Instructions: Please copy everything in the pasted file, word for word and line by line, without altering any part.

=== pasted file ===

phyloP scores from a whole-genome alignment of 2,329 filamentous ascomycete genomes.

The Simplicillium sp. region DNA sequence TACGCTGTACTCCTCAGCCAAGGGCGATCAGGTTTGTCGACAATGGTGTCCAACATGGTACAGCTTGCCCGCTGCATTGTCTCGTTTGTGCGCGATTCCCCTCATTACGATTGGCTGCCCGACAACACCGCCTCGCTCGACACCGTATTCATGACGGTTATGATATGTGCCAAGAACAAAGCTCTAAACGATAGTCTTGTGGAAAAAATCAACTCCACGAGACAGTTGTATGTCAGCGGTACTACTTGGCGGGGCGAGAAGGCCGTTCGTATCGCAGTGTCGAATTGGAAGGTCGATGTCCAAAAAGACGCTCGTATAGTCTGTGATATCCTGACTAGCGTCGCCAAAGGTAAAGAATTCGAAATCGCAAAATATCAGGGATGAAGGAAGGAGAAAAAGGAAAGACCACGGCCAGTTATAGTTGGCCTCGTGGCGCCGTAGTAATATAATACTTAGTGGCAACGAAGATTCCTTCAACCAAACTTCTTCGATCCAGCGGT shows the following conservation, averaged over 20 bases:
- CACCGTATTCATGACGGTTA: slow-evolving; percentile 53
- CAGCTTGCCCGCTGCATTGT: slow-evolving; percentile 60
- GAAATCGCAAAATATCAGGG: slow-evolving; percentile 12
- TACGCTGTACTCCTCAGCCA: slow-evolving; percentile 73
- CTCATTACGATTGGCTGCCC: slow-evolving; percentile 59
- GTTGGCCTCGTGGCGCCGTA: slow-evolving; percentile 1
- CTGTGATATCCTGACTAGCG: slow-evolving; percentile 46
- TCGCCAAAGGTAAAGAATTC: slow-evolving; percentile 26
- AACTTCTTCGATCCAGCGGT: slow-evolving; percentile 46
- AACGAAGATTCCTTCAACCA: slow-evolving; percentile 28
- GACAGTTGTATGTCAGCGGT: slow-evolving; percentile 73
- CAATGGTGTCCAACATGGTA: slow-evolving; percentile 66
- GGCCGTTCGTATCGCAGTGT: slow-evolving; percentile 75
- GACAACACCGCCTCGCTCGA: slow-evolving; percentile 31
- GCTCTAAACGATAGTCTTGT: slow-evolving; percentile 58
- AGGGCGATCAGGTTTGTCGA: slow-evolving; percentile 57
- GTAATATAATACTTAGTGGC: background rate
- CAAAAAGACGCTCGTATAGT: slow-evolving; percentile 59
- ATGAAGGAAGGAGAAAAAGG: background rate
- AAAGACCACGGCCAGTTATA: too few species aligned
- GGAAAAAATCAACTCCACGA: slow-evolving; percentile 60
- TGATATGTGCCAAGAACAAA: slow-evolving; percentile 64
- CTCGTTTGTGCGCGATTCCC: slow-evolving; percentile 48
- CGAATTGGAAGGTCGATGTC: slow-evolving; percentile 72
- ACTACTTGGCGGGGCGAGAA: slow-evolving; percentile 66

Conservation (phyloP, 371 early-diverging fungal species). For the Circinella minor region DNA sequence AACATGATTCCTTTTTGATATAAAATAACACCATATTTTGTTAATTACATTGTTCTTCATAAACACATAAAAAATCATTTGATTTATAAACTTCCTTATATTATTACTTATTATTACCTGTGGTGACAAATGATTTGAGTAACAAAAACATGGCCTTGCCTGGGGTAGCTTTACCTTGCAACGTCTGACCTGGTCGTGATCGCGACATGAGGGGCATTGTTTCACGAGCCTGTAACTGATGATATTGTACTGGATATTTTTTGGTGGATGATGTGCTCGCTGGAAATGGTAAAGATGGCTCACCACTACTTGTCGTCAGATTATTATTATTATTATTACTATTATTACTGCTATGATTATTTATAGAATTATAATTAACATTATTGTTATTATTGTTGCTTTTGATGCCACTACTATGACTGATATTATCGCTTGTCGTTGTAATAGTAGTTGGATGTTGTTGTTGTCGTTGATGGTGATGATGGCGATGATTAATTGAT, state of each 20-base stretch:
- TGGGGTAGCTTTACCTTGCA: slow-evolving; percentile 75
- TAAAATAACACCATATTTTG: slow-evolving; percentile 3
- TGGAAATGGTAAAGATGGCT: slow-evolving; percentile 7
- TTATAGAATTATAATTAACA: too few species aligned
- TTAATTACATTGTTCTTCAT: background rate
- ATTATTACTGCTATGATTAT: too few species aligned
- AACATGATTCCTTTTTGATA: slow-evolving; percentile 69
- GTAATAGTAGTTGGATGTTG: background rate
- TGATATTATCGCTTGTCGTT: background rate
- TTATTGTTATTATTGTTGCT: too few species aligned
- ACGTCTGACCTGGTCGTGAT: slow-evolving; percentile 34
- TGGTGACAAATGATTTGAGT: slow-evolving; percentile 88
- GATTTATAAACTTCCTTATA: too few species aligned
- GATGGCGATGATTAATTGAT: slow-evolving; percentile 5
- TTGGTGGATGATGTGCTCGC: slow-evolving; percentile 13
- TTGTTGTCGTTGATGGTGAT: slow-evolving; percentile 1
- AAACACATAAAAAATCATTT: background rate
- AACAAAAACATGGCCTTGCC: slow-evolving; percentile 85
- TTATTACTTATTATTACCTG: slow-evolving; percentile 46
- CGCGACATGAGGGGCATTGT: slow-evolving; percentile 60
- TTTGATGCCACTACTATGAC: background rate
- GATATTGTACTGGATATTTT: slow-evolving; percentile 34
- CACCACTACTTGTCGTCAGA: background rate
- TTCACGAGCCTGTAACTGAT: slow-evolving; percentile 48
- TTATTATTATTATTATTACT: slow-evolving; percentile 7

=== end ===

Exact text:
phyloP scores from a whole-genome alignment of 2,329 filamentous ascomycete genomes.

The Simplicillium sp. region DNA sequence TACGCTGTACTCCTCAGCCAAGGGCGATCAGGTTTGTCGACAATGGTGTCCAACATGGTACAGCTTGCCCGCTGCATTGTCTCGTTTGTGCGCGATTCCCCTCATTACGATTGGCTGCCCGACAACACCGCCTCGCTCGACACCGTATTCATGACGGTTATGATATGTGCCAAGAACAAAGCTCTAAACGATAGTCTTGTGGAAAAAATCAACTCCACGAGACAGTTGTATGTCAGCGGTACTACTTGGCGGGGCGAGAAGGCCGTTCGTATCGCAGTGTCGAATTGGAAGGTCGATGTCCAAAAAGACGCTCGTATAGTCTGTGATATCCTGACTAGCGTCGCCAAAGGTAAAGAATTCGAAATCGCAAAATATCAGGGATGAAGGAAGGAGAAAAAGGAAAGACCACGGCCAGTTATAGTTGGCCTCGTGGCGCCGTAGTAATATAATACTTAGTGGCAACGAAGATTCCTTCAACCAAACTTCTTCGATCCAGCGGT shows the following conservation, averaged over 20 bases:
- CACCGTATTCATGACGGTTA: slow-evolving; percentile 53
- CAGCTTGCCCGCTGCATTGT: slow-evolving; percentile 60
- GAAATCGCAAAATATCAGGG: slow-evolving; percentile 12
- TACGCTGTACTCCTCAGCCA: slow-evolving; percentile 73
- CTCATTACGATTGGCTGCCC: slow-evolving; percentile 59
- GTTGGCCTCGTGGCGCCGTA: slow-evolving; percentile 1
- CTGTGATATCCTGACTAGCG: slow-evolving; percentile 46
- TCGCCAAAGGTAAAGAATTC: slow-evolving; percentile 26
- AACTTCTTCGATCCAGCGGT: slow-evolving; percentile 46
- AACGAAGATTCCTTCAACCA: slow-evolving; percentile 28
- GACAGTTGTATGTCAGCGGT: slow-evolving; percentile 73
- CAATGGTGTCCAACATGGTA: slow-evolving; percentile 66
- GGCCGTTCGTATCGCAGTGT: slow-evolving; percentile 75
- GACAACACCGCCTCGCTCGA: slow-evolving; percentile 31
- GCTCTAAACGATAGTCTTGT: slow-evolving; percentile 58
- AGGGCGATCAGGTTTGTCGA: slow-evolving; percentile 57
- GTAATATAATACTTAGTGGC: background rate
- CAAAAAGACGCTCGTATAGT: slow-evolving; percentile 59
- ATGAAGGAAGGAGAAAAAGG: background rate
- AAAGACCACGGCCAGTTATA: too few species aligned
- GGAAAAAATCAACTCCACGA: slow-evolving; percentile 60
- TGATATGTGCCAAGAACAAA: slow-evolving; percentile 64
- CTCGTTTGTGCGCGATTCCC: slow-evolving; percentile 48
- CGAATTGGAAGGTCGATGTC: slow-evolving; percentile 72
- ACTACTTGGCGGGGCGAGAA: slow-evolving; percentile 66

Conservation (phyloP, 371 early-diverging fungal species). For the Circinella minor region DNA sequence AACATGATTCCTTTTTGATATAAAATAACACCATATTTTGTTAATTACATTGTTCTTCATAAACACATAAAAAATCATTTGATTTATAAACTTCCTTATATTATTACTTATTATTACCTGTGGTGACAAATGATTTGAGTAACAAAAACATGGCCTTGCCTGGGGTAGCTTTACCTTGCAACGTCTGACCTGGTCGTGATCGCGACATGAGGGGCATTGTTTCACGAGCCTGTAACTGATGATATTGTACTGGATATTTTTTGGTGGATGATGTGCTCGCTGGAAATGGTAAAGATGGCTCACCACTACTTGTCGTCAGATTATTATTATTATTATTACTATTATTACTGCTATGATTATTTATAGAATTATAATTAACATTATTGTTATTATTGTTGCTTTTGATGCCACTACTATGACTGATATTATCGCTTGTCGTTGTAATAGTAGTTGGATGTTGTTGTTGTCGTTGATGGTGATGATGGCGATGATTAATTGAT, state of each 20-base stretch:
- TGGGGTAGCTTTACCTTGCA: slow-evolving; percentile 75
- TAAAATAACACCATATTTTG: slow-evolving; percentile 3
- TGGAAATGGTAAAGATGGCT: slow-evolving; percentile 7
- TTATAGAATTATAATTAACA: too few species aligned
- TTAATTACATTGTTCTTCAT: background rate
- ATTATTACTGCTATGATTAT: too few species aligned
- AACATGATTCCTTTTTGATA: slow-evolving; percentile 69
- GTAATAGTAGTTGGATGTTG: background rate
- TGATATTATCGCTTGTCGTT: background rate
- TTATTGTTATTATTGTTGCT: too few species aligned
- ACGTCTGACCTGGTCGTGAT: slow-evolving; percentile 34
- TGGTGACAAATGATTTGAGT: slow-evolving; percentile 88
- GATTTATAAACTTCCTTATA: too few species aligned
- GATGGCGATGATTAATTGAT: slow-evolving; percentile 5
- TTGGTGGATGATGTGCTCGC: slow-evolving; percentile 13
- TTGTTGTCGTTGATGGTGAT: slow-evolving; percentile 1
- AAACACATAAAAAATCATTT: background rate
- AACAAAAACATGGCCTTGCC: slow-evolving; percentile 85
- TTATTACTTATTATTACCTG: slow-evolving; percentile 46
- CGCGACATGAGGGGCATTGT: slow-evolving; percentile 60
- TTTGATGCCACTACTATGAC: background rate
- GATATTGTACTGGATATTTT: slow-evolving; percentile 34
- CACCACTACTTGTCGTCAGA: background rate
- TTCACGAGCCTGTAACTGAT: slow-evolving; percentile 48
- TTATTATTATTATTATTACT: slow-evolving; percentile 7